BOSTON -- A few weeks ago, Jhonny Peralta wasn't sure if he'd ever play another game in a Tigers uniform. He was serving a 50-game suspension for his link to the Biogenesis scandal, his team had found its long-term shortstop in Jose Iglesias and Peralta -- a walking free agent -- was back in Florida, getting reps in left field on the off chance that he'd actually be activated again.
Now, with his team three wins away from a second straight trip to the World Series, Peralta has become the most integral offensive weapon on a Tigers team that has been starved for offense in these playoffs.
On Saturday night, in Game 1 of what figures to be a tight American League Championship Series from Fenway Park, Peralta -- starting only his seventh Major League game since being suspended 70 days ago -- provided the only run, his two-out single in the top of the sixth driving in Miguel Cabrera in the 1-0 victory that saw Anibal Sanchez and four relievers limit the Red Sox to one hit.
After going 3-for-4 with two doubles, the 31-year-old has eight hits and a team-high six RBIs in 16 postseason at-bats.
"I try to be positive and try to help our team and try to win games every day," Peralta said. "That's what I want to do more than anything. That's what I said to [Dave] Dombrowski, who gave me the opportunity to be here."
The Tigers could've pulled a Melky Cabrera, a la the 2012 Giants, and left Peralta off their playoff roster after he accepted his suspension. Through it all, though, he's been the anti-Alex Rodriguez, adored by his home fans and flying mostly under the radar as he prepared for the possibility of getting another chance in 2013.
On July 30, the Tigers were involved in a three-team trade to acquire Peralta's future replacement, Iglesias, from the Red Sox. Five days later, Peralta's suspension was official.
He went back to his Cleveland home for a week, flew to his native Dominican Republic to stay in shape and rejoined his team for workouts on Sept. 11. Peralta couldn't go down to the Minor Leagues because the Tigers' affiliates had finished their seasons. He went to the instructional league in Florida on Sept. 18, but rain limited his activity. And when he was finally added to the roster on Sept. 27, for a season-ending three-game series in Miami, Peralta had hardly seen a live pitch.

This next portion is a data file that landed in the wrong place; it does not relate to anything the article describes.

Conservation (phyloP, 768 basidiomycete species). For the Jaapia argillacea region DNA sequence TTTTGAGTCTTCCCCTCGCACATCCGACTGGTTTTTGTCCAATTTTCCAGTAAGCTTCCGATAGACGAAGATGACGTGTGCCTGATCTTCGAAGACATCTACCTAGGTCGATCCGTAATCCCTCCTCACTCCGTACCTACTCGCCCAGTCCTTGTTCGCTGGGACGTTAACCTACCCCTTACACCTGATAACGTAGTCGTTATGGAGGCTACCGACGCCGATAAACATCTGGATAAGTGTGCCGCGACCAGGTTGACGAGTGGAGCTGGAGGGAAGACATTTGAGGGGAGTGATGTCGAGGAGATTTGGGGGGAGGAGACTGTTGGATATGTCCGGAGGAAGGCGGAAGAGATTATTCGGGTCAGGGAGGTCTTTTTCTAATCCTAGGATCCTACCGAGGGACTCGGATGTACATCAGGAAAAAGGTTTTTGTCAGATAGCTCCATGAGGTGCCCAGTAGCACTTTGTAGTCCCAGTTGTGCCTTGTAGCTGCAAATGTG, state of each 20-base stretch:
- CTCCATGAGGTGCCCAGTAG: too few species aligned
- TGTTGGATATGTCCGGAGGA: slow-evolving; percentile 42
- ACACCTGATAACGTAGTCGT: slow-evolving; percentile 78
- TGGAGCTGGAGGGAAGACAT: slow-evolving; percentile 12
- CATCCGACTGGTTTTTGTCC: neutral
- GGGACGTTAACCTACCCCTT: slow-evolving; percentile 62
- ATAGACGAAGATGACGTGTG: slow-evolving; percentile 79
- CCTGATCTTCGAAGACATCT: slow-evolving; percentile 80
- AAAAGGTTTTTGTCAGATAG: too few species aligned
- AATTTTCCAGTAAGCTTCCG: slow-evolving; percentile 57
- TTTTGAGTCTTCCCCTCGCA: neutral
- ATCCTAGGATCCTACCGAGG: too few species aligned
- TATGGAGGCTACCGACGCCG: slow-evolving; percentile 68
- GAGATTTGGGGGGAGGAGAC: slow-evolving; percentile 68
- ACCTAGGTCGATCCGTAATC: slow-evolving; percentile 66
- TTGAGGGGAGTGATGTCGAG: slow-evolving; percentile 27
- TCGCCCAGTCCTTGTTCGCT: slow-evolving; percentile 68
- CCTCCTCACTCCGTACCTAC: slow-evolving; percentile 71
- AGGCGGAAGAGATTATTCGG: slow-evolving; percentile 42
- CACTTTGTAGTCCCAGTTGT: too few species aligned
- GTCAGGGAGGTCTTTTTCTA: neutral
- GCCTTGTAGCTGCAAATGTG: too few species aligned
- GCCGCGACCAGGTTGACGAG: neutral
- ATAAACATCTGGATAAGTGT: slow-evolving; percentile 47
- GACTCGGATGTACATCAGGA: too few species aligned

"In the Dominican Republic, I tried to work hard every day over there," Peralta said. "They called me, and they gave me the opportunity to be here, so I tried to work hard every day. I go to Florida for one week, working with the hitting coach over there. And that's what I tried to do more than anything -- prepare to be in the playoffs."
For Game 3 of the AL Division Series, after the Tigers went 17 straight innings without scoring a run, manager Jim Leyland gave Peralta his first postseason start in left field, and Peralta rewarded him with a two-run double in a 6-3 loss. As the left fielder again in Game 4, he hit the three-run homer that tied the game in the fifth and led to an 8-6 win. And in the decisive Game 5, Peralta made a surprising start at shortstop and went 2-for-4 in a Justin Verlander-dominated victory.
Starting him in left field for the opener of the next round became a no-brainer for Leyland, no matter how tricky that Green Monster can be.
"He's got to play," Leyland said. "He's got six RBIs in just a few games in the playoffs. Offensively, he's done exactly what we hoped he would do. He's done OK in left field; had one ball [on Saturday] and caught it. As a manager, if you're not willing to give up something to get something, then you shouldn't play him. But I wouldn't do that. If something happened bad in the outfield, then you take your criticism like a man. But the fact of the matter is, you have to give up something to get something."
The backlash over being linked to Biogenesis had mostly eluded Peralta, until he led off the second inning and 38,210 Red Sox fans greeted him with chants of "Ste-roids! Ste-roids! Ste-roids!"
Peralta ignored them -- and kept producing.
"Having to face that hasn't been easy, but I have to concentrate every day on the field," he said in Spanish. "I try not to listen to what other people say. I try to concentrate every day here and do my job. That's why I'm here."
Alden Gonzalez is a reporter for MLB.com. Read his blog, Gonzo and "The Show", and follow him on Twitter @Alden_Gonzalez. This story was not subject to the approval of Major League Baseball or its clubs.